U.S. Steel’s flat-rolled operations
U.S. Steel Corporation’s (X) flat-rolled segment is the company’s largest segment. Almost two-thirds of U.S. Steel’s revenues come from flat-rolled products. Flat steel products consist of sheets and plates that are rolled from slabs, a semi-finished steel product. These products are used in a wide range of industries such as automobile, domestic appliances, shipbuilding, and construction.
Flat-rolled segment suffered from low profitability
Flat-rolled segment has been the proverbial Achilles heel for U.S. Steel (X) due to this segment’s low profitability. In 2Q14, profit was only $9 per ton, while it stood at $30 in 3Q13. For several quarters, the profitability of the flat-rolled segment has been low compared to other reporting segments.
Lower profits at the flat-rolled segment were one of the reasons for U.S. Steel’s low profit margins compared to competitors such as ArcelorMittal (MT), AK Steel (AKS), and Nucor (NUE). Some of these companies are part of State Street Global Advisors (or SPDR) Standard & Poors (or S&P) metals and mining exchange-traded fund (or ETF) (XME).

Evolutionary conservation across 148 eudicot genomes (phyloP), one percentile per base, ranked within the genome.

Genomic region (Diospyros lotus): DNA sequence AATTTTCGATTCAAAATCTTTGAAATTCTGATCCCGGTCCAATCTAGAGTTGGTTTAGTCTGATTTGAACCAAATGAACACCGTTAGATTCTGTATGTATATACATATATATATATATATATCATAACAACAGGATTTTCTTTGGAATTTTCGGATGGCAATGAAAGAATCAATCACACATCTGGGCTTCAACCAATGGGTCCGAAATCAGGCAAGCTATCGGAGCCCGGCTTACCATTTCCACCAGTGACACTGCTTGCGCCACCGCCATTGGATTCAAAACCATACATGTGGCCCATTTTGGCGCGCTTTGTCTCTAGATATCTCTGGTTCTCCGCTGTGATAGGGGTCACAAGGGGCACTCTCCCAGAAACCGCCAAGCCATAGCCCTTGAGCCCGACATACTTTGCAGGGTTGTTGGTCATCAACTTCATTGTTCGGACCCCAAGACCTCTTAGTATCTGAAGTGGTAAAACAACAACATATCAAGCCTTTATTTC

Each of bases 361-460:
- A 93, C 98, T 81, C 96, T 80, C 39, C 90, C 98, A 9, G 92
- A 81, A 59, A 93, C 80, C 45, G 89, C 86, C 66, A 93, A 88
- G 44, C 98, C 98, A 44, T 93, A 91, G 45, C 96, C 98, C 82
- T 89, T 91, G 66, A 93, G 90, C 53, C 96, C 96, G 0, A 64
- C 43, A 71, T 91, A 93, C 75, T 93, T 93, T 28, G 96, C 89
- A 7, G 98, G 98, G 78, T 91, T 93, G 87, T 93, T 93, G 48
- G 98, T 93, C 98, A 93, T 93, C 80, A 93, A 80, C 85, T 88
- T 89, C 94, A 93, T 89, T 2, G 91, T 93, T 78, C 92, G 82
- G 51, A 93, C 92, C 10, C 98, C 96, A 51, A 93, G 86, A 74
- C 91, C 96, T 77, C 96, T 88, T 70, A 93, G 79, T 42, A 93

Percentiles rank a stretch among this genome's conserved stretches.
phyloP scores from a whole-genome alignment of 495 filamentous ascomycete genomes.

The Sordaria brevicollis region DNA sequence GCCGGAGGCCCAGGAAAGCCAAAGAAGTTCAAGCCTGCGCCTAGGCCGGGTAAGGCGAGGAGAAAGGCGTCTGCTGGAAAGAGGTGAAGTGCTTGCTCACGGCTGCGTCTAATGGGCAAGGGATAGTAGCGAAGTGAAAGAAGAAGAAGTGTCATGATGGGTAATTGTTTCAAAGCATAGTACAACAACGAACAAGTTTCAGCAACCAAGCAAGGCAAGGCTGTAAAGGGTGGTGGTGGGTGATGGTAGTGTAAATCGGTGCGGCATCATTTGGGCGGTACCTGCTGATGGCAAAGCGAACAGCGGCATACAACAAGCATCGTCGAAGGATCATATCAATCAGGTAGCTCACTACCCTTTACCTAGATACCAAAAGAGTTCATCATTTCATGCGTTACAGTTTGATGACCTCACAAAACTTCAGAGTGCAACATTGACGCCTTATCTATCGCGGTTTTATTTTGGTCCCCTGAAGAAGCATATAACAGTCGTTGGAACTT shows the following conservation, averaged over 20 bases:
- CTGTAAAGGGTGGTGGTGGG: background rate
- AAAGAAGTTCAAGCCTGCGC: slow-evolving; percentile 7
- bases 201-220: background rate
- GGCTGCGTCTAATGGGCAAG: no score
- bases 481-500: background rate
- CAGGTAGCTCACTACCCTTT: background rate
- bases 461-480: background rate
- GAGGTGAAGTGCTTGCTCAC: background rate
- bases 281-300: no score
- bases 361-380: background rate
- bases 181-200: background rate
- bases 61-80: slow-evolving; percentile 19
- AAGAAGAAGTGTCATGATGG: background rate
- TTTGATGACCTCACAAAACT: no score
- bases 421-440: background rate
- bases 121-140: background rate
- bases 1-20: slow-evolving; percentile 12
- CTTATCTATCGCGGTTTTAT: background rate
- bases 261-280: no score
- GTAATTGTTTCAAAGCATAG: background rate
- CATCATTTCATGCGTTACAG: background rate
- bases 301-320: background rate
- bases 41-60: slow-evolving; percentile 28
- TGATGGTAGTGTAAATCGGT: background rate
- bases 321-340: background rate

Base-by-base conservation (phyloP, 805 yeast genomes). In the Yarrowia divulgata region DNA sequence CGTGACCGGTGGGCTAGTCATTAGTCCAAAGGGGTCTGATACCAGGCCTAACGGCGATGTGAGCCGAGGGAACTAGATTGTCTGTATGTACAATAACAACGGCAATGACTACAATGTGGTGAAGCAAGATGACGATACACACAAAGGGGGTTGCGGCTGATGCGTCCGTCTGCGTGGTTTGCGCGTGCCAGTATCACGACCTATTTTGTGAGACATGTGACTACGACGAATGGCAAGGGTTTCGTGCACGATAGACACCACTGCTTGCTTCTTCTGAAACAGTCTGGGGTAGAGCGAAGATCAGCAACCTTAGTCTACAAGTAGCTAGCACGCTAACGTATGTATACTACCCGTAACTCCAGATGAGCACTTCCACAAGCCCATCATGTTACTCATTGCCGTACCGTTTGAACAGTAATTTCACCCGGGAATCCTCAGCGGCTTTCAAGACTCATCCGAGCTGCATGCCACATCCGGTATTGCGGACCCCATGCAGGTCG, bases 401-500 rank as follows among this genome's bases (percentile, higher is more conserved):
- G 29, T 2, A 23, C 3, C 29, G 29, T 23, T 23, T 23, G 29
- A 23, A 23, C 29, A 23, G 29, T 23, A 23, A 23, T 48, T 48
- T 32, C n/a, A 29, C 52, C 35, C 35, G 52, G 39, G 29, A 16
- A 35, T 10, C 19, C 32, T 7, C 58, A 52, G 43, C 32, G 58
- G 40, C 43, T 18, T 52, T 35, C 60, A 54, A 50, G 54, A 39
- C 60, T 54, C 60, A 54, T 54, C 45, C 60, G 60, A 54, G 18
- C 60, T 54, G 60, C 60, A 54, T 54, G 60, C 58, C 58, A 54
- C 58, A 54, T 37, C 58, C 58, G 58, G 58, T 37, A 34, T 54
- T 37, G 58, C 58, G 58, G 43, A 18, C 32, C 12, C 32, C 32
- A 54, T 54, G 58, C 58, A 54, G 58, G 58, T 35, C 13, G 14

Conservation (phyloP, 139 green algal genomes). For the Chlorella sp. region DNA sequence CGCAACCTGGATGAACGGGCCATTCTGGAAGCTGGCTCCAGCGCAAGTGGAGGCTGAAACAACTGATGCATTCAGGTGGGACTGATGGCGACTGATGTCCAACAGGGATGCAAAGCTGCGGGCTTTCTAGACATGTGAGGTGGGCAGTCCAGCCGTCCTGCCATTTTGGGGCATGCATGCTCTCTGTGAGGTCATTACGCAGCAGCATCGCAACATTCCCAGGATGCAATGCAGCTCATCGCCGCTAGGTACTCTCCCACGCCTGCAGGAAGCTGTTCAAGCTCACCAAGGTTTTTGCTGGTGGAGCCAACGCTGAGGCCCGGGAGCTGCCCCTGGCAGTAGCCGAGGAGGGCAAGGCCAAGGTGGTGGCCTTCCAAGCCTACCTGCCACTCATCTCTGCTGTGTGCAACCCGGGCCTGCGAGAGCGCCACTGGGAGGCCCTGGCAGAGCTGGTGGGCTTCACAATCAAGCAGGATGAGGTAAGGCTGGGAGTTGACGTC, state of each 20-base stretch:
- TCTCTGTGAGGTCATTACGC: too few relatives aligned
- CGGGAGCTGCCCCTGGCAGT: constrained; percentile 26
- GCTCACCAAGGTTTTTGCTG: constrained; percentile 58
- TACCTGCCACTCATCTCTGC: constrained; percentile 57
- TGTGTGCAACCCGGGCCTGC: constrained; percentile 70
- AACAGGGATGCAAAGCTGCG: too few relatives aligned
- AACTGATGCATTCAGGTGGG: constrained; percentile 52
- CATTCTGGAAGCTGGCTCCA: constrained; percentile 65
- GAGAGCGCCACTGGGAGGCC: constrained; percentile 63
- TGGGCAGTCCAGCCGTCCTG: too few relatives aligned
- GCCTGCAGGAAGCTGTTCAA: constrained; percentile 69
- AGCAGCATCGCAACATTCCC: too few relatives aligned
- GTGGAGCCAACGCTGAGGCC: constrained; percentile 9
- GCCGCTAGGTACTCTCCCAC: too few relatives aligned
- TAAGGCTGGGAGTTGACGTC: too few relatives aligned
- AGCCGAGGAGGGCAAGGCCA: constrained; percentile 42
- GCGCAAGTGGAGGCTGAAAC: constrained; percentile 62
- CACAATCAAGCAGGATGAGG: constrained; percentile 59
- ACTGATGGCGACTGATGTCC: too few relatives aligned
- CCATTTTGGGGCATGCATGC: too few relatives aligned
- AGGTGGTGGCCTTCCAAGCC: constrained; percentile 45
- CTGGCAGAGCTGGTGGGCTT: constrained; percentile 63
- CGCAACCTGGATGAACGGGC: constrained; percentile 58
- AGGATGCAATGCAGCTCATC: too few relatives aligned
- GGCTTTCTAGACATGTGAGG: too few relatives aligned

Flat-rolled segment reports significant improvement in 3Q14
The above chart shows the financial performance of U.S. Steel’s flat-rolled segment. As you can see, earnings before interest, taxes, depreciation, and amortization (or EBITDA) more than doubled over 3Q13. This is significant improvement, as both shipments and average selling prices are comparable to the previous year.
Then what factors led to higher profits in the flat-rolled segment? It’s important for investors to understand whether this profitability is sustainable. In the next part, we will analyze the reasons behind the spurt in profitability of the company’s flat-rolled segment.